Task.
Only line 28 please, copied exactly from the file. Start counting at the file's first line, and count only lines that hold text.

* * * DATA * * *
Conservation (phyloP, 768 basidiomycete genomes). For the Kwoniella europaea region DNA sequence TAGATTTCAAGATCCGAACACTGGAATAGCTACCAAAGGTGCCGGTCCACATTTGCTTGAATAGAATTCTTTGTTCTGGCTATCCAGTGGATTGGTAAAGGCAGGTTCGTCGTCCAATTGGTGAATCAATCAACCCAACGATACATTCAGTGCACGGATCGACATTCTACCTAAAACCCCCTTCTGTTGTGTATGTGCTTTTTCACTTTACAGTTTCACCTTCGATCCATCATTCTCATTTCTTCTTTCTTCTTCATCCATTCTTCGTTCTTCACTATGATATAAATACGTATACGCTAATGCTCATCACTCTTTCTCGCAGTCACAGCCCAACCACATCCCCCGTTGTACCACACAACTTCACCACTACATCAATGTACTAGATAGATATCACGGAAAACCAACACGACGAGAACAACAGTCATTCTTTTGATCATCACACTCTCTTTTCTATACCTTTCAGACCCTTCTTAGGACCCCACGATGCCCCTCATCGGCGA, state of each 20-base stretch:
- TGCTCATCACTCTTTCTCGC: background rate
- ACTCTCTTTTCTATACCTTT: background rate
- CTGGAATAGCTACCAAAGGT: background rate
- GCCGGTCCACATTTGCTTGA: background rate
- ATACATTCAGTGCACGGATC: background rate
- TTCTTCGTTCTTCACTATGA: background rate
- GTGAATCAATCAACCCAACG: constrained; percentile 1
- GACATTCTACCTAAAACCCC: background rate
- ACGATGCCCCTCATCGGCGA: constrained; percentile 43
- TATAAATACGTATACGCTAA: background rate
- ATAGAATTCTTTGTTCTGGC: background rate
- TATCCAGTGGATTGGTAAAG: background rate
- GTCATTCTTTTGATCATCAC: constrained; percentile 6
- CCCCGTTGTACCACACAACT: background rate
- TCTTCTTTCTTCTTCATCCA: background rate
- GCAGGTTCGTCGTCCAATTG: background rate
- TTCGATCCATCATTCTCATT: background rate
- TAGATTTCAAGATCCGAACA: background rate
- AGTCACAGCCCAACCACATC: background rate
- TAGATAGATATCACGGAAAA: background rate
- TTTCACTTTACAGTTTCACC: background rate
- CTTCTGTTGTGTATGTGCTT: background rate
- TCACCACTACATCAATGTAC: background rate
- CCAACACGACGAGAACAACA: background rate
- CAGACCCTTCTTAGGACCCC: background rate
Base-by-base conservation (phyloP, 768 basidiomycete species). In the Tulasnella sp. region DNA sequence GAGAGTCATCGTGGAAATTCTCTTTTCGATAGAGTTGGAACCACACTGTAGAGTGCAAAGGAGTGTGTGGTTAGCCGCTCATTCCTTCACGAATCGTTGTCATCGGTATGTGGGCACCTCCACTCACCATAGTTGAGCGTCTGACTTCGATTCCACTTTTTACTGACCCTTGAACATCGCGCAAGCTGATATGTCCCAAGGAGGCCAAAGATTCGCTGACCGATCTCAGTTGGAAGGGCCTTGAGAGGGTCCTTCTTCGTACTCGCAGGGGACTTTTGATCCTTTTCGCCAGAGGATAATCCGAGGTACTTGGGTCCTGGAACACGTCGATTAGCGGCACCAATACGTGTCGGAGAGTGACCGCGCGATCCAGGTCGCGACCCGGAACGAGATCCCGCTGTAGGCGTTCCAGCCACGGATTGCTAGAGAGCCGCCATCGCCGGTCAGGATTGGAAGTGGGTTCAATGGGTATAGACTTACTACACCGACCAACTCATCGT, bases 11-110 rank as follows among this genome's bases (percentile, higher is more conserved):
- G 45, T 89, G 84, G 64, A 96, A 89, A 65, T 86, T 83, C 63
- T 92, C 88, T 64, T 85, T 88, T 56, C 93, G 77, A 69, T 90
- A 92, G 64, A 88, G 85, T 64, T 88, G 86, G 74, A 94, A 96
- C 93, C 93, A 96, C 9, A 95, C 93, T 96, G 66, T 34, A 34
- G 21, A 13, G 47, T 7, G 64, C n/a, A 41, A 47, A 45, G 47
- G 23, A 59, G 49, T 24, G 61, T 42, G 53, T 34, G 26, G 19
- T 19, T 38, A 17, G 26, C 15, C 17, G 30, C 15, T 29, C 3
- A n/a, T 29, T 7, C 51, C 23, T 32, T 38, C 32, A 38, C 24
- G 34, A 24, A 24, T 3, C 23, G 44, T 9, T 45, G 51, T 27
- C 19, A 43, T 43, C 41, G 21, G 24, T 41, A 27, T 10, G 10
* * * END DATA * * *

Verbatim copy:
- G 45, T 89, G 84, G 64, A 96, A 89, A 65, T 86, T 83, C 63